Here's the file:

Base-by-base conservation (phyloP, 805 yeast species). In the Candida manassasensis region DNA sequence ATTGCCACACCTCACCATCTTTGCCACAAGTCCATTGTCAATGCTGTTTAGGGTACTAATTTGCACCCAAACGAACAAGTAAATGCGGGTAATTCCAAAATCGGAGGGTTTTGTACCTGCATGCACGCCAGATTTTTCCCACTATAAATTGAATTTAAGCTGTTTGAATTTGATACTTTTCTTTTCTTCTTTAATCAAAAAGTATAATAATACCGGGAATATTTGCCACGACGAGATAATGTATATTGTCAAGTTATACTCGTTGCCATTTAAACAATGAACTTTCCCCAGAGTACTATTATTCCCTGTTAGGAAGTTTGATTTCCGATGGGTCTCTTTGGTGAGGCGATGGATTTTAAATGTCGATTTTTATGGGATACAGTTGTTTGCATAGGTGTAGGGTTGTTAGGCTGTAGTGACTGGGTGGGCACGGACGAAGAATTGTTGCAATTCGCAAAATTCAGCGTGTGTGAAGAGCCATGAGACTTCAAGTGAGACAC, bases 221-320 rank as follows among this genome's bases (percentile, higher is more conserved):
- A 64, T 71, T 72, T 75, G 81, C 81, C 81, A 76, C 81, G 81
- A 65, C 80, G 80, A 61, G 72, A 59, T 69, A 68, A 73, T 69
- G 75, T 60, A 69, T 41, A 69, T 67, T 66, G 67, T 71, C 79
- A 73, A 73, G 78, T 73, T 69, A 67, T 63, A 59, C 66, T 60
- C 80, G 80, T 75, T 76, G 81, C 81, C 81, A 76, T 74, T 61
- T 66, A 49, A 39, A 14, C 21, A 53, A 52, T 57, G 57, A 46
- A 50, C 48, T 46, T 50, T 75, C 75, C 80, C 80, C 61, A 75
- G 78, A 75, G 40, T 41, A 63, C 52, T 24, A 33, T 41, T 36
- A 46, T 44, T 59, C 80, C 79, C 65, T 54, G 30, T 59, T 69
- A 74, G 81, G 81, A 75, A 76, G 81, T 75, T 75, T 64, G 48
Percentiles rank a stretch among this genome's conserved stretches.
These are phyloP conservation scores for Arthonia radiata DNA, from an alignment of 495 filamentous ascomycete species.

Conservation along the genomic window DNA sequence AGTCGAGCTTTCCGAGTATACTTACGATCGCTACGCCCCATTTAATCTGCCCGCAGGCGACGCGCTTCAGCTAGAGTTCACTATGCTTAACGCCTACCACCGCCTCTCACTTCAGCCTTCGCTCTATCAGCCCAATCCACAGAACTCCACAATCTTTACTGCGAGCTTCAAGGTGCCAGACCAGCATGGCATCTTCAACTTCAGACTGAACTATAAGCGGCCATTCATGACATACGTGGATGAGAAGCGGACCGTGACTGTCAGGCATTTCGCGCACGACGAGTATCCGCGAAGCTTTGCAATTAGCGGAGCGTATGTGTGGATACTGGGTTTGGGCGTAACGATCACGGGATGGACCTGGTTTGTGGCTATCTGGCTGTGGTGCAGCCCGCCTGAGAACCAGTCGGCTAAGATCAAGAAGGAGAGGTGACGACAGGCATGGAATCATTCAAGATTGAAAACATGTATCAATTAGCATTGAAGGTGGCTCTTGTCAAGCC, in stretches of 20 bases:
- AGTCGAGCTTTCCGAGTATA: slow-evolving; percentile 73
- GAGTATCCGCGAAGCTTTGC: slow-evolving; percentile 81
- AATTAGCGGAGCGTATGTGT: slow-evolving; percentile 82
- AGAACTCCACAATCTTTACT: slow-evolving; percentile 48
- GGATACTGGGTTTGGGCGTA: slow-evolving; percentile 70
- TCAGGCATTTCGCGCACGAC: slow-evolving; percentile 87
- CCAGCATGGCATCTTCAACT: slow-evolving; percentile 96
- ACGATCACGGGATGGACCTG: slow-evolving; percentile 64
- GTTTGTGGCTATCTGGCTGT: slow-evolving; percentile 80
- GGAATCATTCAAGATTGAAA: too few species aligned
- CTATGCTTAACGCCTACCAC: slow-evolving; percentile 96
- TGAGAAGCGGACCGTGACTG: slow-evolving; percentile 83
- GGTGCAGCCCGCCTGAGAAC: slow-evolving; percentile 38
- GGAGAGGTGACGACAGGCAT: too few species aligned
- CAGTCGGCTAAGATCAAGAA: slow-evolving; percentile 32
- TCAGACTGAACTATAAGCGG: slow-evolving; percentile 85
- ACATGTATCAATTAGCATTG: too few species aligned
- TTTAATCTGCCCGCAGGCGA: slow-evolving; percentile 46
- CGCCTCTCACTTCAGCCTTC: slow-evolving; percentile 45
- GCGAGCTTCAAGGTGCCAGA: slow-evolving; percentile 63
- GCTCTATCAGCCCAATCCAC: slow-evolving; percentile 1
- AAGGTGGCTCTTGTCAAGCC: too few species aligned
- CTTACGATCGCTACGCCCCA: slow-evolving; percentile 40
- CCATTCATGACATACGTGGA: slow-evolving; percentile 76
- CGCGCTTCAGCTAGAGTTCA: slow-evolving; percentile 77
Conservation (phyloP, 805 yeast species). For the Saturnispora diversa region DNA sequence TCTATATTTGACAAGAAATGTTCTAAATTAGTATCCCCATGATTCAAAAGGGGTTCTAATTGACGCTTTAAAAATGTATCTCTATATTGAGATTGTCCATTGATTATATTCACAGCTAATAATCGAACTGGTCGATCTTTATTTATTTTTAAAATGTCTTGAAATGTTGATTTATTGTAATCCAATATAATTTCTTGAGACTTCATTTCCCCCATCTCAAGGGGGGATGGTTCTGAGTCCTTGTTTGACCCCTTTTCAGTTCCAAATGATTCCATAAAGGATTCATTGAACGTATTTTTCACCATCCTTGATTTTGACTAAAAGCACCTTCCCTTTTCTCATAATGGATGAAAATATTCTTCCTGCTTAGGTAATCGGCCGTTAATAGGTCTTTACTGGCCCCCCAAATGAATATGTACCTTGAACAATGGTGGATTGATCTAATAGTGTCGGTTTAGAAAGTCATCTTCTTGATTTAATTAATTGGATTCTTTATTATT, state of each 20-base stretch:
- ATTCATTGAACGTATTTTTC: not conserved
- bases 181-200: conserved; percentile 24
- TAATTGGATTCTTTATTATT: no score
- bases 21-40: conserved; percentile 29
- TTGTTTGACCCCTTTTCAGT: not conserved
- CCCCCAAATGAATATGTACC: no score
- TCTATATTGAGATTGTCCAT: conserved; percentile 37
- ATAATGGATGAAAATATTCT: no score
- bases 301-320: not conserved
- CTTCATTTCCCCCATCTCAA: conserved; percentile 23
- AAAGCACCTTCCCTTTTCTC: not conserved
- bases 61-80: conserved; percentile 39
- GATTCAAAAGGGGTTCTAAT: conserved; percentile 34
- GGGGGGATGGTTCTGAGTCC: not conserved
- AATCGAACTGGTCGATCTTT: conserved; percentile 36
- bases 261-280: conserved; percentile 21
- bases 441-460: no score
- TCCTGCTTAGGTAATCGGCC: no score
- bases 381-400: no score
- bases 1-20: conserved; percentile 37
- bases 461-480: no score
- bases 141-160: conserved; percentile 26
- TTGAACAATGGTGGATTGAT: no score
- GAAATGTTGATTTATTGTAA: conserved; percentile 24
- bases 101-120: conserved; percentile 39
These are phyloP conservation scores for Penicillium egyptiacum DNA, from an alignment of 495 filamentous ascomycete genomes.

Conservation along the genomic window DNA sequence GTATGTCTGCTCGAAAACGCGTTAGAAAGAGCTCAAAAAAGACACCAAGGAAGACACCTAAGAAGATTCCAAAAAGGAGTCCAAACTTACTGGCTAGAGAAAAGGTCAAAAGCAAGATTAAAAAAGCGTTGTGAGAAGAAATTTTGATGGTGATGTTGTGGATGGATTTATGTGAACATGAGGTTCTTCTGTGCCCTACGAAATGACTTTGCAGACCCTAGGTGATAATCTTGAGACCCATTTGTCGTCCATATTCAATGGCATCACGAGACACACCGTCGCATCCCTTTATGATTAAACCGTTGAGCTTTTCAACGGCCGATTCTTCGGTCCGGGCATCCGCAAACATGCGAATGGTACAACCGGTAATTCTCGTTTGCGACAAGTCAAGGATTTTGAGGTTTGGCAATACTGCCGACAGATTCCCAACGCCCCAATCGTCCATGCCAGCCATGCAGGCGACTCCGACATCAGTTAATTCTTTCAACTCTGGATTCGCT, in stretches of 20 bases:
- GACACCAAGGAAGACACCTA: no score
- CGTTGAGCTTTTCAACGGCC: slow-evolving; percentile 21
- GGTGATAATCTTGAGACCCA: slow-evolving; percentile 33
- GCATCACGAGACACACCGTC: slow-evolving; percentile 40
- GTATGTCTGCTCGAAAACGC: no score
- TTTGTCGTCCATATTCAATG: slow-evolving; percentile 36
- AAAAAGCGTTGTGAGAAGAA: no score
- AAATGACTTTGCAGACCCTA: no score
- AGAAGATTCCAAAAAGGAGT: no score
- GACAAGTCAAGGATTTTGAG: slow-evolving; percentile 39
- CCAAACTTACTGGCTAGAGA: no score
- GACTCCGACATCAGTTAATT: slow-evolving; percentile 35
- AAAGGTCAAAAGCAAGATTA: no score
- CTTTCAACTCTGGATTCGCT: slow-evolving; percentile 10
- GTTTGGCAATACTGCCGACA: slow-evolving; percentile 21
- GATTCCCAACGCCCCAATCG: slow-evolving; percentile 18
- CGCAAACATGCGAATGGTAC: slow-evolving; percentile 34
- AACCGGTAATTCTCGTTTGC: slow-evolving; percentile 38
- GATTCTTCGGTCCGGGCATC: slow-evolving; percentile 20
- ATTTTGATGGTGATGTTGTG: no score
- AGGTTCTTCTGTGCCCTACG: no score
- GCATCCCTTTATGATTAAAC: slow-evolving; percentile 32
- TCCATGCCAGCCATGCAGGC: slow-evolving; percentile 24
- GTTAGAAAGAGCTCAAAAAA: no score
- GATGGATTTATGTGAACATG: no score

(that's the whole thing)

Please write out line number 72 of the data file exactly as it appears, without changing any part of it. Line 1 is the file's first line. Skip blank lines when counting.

- GTATGTCTGCTCGAAAACGC: no score